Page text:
Sure enough, it turns out they were talking about this clip from "The View." In this clip, John McCain says that Roe v Wade should be overturned so that abortion can once again be thrown as a matter to the states. McCain specifically says: "I want people who interpret the Constitution of the United States the way our founding fathers envisioned." Whoopi Goldberg asked: "Should I be worried about being a slave, about being returned to slavery? Because certain things happened in the Constitution that you had to change."
At this point, Dobson breaks in on the clip and berates Goldberg, saying that, of course it's the CONSTITUTION that outlawed slavery. Specifically, the 13th amendment passed under the Lincoln administration. And so, foolish Whoopi, she should learn some history.
This obviously misses the point, by a very long way. First, McCain's traditionalist appeal to the "what would the founding fathers do?" argument is very directly countered by Whoopi's point that the founding fathers supported slavery, even going so far as to write into the constitution that a slave
In addition, Dobson should turn the page to the next amendment, because that bears very directly on the kind of "states' rights" argument that John McCain invokes to indicate that RvW should be overturned. Ratified shortly after the 13th, the 14th amendment says:
"No State shall make or enforce any law which shall abridge the privileges or immunities of citizens of the United States; nor shall any State deprive any person of life, liberty, or property, without due process of law; nor deny to any person within its jurisdiction the equal protection of the laws."
Later Supreme Courts recognized this as overruling what was originally a states' rights justification for slavery. Essentially, before the Civil War, individual states were free to allow or not allow slavery as they saw fit. The 14th amendment says that no, individual states are NOT allowed to override what has become the law of the land.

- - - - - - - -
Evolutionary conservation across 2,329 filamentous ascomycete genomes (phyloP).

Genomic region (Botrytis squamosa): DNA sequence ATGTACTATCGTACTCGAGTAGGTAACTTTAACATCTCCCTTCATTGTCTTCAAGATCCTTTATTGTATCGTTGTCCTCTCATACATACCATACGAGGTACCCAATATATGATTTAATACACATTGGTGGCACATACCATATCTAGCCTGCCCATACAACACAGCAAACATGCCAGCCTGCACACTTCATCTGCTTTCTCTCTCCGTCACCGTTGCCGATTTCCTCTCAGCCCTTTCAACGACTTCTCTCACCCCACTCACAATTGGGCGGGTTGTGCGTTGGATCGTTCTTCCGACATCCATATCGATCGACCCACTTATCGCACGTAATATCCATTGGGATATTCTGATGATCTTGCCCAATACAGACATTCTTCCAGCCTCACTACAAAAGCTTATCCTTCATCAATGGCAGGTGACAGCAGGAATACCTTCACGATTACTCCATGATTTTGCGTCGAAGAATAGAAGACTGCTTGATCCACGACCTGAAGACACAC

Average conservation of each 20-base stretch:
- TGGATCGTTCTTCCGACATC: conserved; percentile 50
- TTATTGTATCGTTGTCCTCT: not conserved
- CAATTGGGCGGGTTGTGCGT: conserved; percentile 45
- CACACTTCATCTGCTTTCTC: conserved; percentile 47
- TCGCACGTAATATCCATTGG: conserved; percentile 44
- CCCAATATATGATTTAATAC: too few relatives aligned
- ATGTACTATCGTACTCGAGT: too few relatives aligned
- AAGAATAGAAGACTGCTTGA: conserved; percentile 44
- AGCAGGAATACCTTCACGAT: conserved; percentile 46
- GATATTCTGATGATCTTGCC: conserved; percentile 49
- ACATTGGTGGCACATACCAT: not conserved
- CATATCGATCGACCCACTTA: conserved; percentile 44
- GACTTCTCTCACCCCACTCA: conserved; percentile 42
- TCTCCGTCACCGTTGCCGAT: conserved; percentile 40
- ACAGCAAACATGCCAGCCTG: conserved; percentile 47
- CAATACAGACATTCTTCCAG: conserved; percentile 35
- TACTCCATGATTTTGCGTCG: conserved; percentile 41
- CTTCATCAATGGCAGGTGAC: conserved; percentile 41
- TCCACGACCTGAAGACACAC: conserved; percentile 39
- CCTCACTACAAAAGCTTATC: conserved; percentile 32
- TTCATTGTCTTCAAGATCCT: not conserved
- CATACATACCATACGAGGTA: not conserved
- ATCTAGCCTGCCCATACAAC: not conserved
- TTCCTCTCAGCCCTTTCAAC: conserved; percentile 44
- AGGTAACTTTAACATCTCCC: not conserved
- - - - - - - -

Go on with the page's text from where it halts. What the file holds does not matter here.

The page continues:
This was the same legal reasoning that was later used in the Roe v Wade decision. Previously, abortion was a matter that was left up to the states to allow or outlaw. Now it's not. Nobody's REQUIRED to provide abortions, but nobody can PREVENT you from having one, regardless of which state you live in. Despite what anti-abortion advocates would like you to think, this is not "legislating from the bench"; this is an ongoing process of exploring the legal ramifications of changes to the constitution, and this process started within a few years of the amendment's passage.
Whoopi had a perfectly valid point in the above clip. Our current interpretation of what the 14th amendment means is based on the way that historical courts have ruled on the matter. And that's perfectly constitutional. Unlike, say, the Bible, the Constitution isn't supposed to "interpret itself" (hah); the Constitution SAYS that the courts have the power to indicate what is Constitutional. Whoopi's point is that you can't just go back to the way the founding fathers interpreted their laws, because it's changed. One of those changes was disallowing prohibitions on abortion. Another was disallowing slavery. The same argument that invalidates one would also invalidate the other.
* Edited: The stricken out passage was a total brain fart. Obviously I wouldn't have meant to claim that slaves had any vote before the Voting Rights Act. Thanks for bringing that to my attention, Tommy.